• Increase district support and resources for teaching the Reconstruction Era in U.S. history and in social studies with professional development, books, films, and funds for field experiences.
  • Expand the time devoted to the Reconstruction Era and the Reconstruction Amendments in the social studies, and not just at the high school level.

There are free resources available to schools to teach about Reconstruction from the Zinn Education Project, Facing History and Ourselves, the National Park Service, PBS, and more. Let us know what actions you take so that we can publicly acknowledge your school district’s commitment in 2020.

Sincerely,

  1. Catherine Adams, Claflin University
  2. Nicholas J. Aieta, Westfield State University
  3. Shawn Leigh Alexander, University of Kansas
  4. Abdul Alkalimat, University of Illinois
  5. Curtis Austin, University of Oregon
  6. Jared Ball, Morgan State University
  7. Mario Beatty, Howard University
  8. Kathleen Belew, University of Chicago
  9. Richard Benson, Spelman College
  10. Dan Berger, University of Washington, Bothell
  11. Richard Blackett, Vanderbilt University, Emeritus
  12. Keisha N. Blain, University of Pittsburgh
  13. Eladio Bobadilla, University of Kentucky
  14. Joshua Brown, City University of New York, Emeritus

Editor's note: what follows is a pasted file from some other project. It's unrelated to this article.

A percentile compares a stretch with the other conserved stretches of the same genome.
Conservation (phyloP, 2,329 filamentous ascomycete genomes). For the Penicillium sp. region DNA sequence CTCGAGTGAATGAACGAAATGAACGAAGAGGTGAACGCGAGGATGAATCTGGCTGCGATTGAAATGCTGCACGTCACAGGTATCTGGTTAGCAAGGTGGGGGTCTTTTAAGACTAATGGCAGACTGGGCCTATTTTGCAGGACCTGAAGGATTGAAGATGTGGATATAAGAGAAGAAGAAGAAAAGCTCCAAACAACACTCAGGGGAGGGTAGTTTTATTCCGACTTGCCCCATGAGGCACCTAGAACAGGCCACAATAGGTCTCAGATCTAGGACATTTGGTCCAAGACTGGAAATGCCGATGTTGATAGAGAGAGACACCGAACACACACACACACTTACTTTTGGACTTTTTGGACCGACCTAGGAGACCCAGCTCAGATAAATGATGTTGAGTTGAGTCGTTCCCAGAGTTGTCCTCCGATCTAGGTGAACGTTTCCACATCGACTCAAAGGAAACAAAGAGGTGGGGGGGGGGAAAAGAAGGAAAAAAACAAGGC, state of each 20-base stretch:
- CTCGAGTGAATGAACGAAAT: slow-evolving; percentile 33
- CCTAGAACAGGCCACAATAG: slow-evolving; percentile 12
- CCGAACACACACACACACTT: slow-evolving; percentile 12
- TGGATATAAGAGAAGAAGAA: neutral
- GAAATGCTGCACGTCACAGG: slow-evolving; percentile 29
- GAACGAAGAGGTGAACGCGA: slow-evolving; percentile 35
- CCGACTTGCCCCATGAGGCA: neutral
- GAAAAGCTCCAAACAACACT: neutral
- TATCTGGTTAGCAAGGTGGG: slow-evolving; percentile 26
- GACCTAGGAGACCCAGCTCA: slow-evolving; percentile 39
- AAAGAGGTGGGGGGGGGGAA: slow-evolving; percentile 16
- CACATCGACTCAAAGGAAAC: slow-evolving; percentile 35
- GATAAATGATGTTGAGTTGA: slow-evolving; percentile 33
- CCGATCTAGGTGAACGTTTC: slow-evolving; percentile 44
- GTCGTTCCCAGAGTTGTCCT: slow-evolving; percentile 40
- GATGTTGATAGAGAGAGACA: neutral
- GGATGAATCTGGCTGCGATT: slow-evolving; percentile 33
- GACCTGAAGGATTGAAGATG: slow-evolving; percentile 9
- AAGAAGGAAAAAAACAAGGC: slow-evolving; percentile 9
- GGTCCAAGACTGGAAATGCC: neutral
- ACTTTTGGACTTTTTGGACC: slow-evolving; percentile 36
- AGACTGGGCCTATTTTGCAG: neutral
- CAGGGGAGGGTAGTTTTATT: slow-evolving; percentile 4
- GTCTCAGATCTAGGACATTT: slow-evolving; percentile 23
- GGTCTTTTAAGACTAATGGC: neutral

15. Say Burgin, Dickinson College
  16. Orville Vernon Burton, Clemson University
  17. Kia Lilly Caldwell, UNC-Chapel Hill
  18. Greg Carr, Howard University
  19. Jim Casey, Princeton University
  20. Daphne R. Chamberlain, Tougaloo College
  21. Robert Cohen, NYU Steinhardt
  22. Emilye Crosby, SUNY Geneseo
  23. Robert Dannin, independent scholar
  24. Ajamu A. Dillahunt, Michigan State University, PhD Student
  25. Rebecca Dixon, Tennessee State University
  26. L. Mara Dodge, Westfield State University
  27. Gregory P. Downs, University of California, Davis
  28. Jim Downs, Connecticut College
  29. Kim Dulaney, Chicago State University
  30. Erica Armstrong Dunbar, Rutgers University
  31. Ansley T. Erickson, Teachers College, Columbia University
  32. Ashley Farmer, University of Texas-Austin
  33. Johanna Fernandez, Baruch College, CUNY
  34. Jerise Fogel, Montclair State University
  35. Eric Foner, Columbia University, Emeritus
  36. P. Gabrielle Foreman, Penn State University